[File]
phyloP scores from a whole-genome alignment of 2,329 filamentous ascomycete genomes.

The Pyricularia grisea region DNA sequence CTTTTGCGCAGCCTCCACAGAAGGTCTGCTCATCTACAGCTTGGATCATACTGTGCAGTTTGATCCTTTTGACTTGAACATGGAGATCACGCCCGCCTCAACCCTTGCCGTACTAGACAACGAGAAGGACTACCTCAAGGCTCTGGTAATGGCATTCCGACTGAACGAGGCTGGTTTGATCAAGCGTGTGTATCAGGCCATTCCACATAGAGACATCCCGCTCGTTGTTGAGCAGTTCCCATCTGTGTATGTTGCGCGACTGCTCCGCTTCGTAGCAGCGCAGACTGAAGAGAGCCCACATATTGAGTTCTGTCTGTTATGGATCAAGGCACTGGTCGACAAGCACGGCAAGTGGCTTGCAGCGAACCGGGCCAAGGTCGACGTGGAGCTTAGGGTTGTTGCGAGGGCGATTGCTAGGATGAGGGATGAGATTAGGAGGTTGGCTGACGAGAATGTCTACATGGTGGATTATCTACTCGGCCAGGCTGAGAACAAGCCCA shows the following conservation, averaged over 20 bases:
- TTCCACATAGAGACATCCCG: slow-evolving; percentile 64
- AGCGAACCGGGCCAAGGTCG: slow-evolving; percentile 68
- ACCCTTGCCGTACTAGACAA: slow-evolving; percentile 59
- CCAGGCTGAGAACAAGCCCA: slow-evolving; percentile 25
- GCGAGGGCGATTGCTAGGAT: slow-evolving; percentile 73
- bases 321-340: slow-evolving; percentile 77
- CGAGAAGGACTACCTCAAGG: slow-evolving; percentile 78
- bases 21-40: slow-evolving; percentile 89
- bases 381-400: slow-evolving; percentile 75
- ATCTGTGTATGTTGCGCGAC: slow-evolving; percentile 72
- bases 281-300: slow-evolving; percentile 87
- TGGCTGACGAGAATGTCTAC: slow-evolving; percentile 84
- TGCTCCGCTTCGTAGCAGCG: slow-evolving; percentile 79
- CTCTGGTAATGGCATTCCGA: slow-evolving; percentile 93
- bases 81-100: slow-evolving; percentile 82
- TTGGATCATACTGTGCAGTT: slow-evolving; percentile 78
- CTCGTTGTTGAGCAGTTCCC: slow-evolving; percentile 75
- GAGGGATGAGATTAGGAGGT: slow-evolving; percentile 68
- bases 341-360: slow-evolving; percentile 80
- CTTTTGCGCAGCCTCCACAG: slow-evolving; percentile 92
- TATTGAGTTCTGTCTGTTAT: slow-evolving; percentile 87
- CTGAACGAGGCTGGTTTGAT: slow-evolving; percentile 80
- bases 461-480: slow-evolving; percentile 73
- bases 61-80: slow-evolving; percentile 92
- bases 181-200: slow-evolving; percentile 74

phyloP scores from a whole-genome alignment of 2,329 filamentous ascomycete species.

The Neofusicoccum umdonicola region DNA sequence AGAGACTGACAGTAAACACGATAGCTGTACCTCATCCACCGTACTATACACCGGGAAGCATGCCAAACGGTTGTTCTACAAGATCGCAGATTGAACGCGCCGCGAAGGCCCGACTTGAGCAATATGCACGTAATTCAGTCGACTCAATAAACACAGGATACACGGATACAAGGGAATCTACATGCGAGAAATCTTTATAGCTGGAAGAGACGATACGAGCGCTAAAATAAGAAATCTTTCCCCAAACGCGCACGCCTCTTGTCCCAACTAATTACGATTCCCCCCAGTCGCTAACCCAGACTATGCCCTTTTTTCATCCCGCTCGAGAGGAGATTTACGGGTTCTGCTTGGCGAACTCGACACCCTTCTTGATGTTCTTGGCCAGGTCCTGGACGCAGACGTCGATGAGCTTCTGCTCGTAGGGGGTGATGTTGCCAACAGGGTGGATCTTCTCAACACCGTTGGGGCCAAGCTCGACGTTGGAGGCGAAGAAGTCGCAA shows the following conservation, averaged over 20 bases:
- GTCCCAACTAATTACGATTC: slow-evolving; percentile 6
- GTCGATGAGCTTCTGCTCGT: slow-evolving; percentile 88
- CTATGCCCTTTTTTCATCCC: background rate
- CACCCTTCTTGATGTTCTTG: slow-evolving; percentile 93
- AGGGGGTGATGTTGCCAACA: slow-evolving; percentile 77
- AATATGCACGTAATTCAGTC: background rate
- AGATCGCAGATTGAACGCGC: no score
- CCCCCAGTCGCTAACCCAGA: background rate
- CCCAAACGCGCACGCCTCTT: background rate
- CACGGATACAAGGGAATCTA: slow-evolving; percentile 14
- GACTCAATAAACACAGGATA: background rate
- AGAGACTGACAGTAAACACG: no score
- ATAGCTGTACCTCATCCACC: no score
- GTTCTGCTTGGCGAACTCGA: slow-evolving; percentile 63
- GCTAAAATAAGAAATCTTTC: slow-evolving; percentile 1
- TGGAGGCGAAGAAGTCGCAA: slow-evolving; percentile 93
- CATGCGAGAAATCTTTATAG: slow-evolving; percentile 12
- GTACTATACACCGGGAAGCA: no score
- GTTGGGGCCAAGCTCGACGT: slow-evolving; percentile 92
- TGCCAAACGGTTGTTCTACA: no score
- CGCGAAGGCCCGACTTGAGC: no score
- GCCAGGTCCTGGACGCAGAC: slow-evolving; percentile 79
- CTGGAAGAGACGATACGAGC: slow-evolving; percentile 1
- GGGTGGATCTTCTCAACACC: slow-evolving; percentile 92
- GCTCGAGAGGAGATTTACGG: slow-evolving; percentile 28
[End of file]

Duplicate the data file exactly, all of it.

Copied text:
phyloP scores from a whole-genome alignment of 2,329 filamentous ascomycete genomes.

The Pyricularia grisea region DNA sequence CTTTTGCGCAGCCTCCACAGAAGGTCTGCTCATCTACAGCTTGGATCATACTGTGCAGTTTGATCCTTTTGACTTGAACATGGAGATCACGCCCGCCTCAACCCTTGCCGTACTAGACAACGAGAAGGACTACCTCAAGGCTCTGGTAATGGCATTCCGACTGAACGAGGCTGGTTTGATCAAGCGTGTGTATCAGGCCATTCCACATAGAGACATCCCGCTCGTTGTTGAGCAGTTCCCATCTGTGTATGTTGCGCGACTGCTCCGCTTCGTAGCAGCGCAGACTGAAGAGAGCCCACATATTGAGTTCTGTCTGTTATGGATCAAGGCACTGGTCGACAAGCACGGCAAGTGGCTTGCAGCGAACCGGGCCAAGGTCGACGTGGAGCTTAGGGTTGTTGCGAGGGCGATTGCTAGGATGAGGGATGAGATTAGGAGGTTGGCTGACGAGAATGTCTACATGGTGGATTATCTACTCGGCCAGGCTGAGAACAAGCCCA shows the following conservation, averaged over 20 bases:
- TTCCACATAGAGACATCCCG: slow-evolving; percentile 64
- AGCGAACCGGGCCAAGGTCG: slow-evolving; percentile 68
- ACCCTTGCCGTACTAGACAA: slow-evolving; percentile 59
- CCAGGCTGAGAACAAGCCCA: slow-evolving; percentile 25
- GCGAGGGCGATTGCTAGGAT: slow-evolving; percentile 73
- bases 321-340: slow-evolving; percentile 77
- CGAGAAGGACTACCTCAAGG: slow-evolving; percentile 78
- bases 21-40: slow-evolving; percentile 89
- bases 381-400: slow-evolving; percentile 75
- ATCTGTGTATGTTGCGCGAC: slow-evolving; percentile 72
- bases 281-300: slow-evolving; percentile 87
- TGGCTGACGAGAATGTCTAC: slow-evolving; percentile 84
- TGCTCCGCTTCGTAGCAGCG: slow-evolving; percentile 79
- CTCTGGTAATGGCATTCCGA: slow-evolving; percentile 93
- bases 81-100: slow-evolving; percentile 82
- TTGGATCATACTGTGCAGTT: slow-evolving; percentile 78
- CTCGTTGTTGAGCAGTTCCC: slow-evolving; percentile 75
- GAGGGATGAGATTAGGAGGT: slow-evolving; percentile 68
- bases 341-360: slow-evolving; percentile 80
- CTTTTGCGCAGCCTCCACAG: slow-evolving; percentile 92
- TATTGAGTTCTGTCTGTTAT: slow-evolving; percentile 87
- CTGAACGAGGCTGGTTTGAT: slow-evolving; percentile 80
- bases 461-480: slow-evolving; percentile 73
- bases 61-80: slow-evolving; percentile 92
- bases 181-200: slow-evolving; percentile 74

phyloP scores from a whole-genome alignment of 2,329 filamentous ascomycete species.

The Neofusicoccum umdonicola region DNA sequence AGAGACTGACAGTAAACACGATAGCTGTACCTCATCCACCGTACTATACACCGGGAAGCATGCCAAACGGTTGTTCTACAAGATCGCAGATTGAACGCGCCGCGAAGGCCCGACTTGAGCAATATGCACGTAATTCAGTCGACTCAATAAACACAGGATACACGGATACAAGGGAATCTACATGCGAGAAATCTTTATAGCTGGAAGAGACGATACGAGCGCTAAAATAAGAAATCTTTCCCCAAACGCGCACGCCTCTTGTCCCAACTAATTACGATTCCCCCCAGTCGCTAACCCAGACTATGCCCTTTTTTCATCCCGCTCGAGAGGAGATTTACGGGTTCTGCTTGGCGAACTCGACACCCTTCTTGATGTTCTTGGCCAGGTCCTGGACGCAGACGTCGATGAGCTTCTGCTCGTAGGGGGTGATGTTGCCAACAGGGTGGATCTTCTCAACACCGTTGGGGCCAAGCTCGACGTTGGAGGCGAAGAAGTCGCAA shows the following conservation, averaged over 20 bases:
- GTCCCAACTAATTACGATTC: slow-evolving; percentile 6
- GTCGATGAGCTTCTGCTCGT: slow-evolving; percentile 88
- CTATGCCCTTTTTTCATCCC: background rate
- CACCCTTCTTGATGTTCTTG: slow-evolving; percentile 93
- AGGGGGTGATGTTGCCAACA: slow-evolving; percentile 77
- AATATGCACGTAATTCAGTC: background rate
- AGATCGCAGATTGAACGCGC: no score
- CCCCCAGTCGCTAACCCAGA: background rate
- CCCAAACGCGCACGCCTCTT: background rate
- CACGGATACAAGGGAATCTA: slow-evolving; percentile 14
- GACTCAATAAACACAGGATA: background rate
- AGAGACTGACAGTAAACACG: no score
- ATAGCTGTACCTCATCCACC: no score
- GTTCTGCTTGGCGAACTCGA: slow-evolving; percentile 63
- GCTAAAATAAGAAATCTTTC: slow-evolving; percentile 1
- TGGAGGCGAAGAAGTCGCAA: slow-evolving; percentile 93
- CATGCGAGAAATCTTTATAG: slow-evolving; percentile 12
- GTACTATACACCGGGAAGCA: no score
- GTTGGGGCCAAGCTCGACGT: slow-evolving; percentile 92
- TGCCAAACGGTTGTTCTACA: no score
- CGCGAAGGCCCGACTTGAGC: no score
- GCCAGGTCCTGGACGCAGAC: slow-evolving; percentile 79
- CTGGAAGAGACGATACGAGC: slow-evolving; percentile 1
- GGGTGGATCTTCTCAACACC: slow-evolving; percentile 92
- GCTCGAGAGGAGATTTACGG: slow-evolving; percentile 28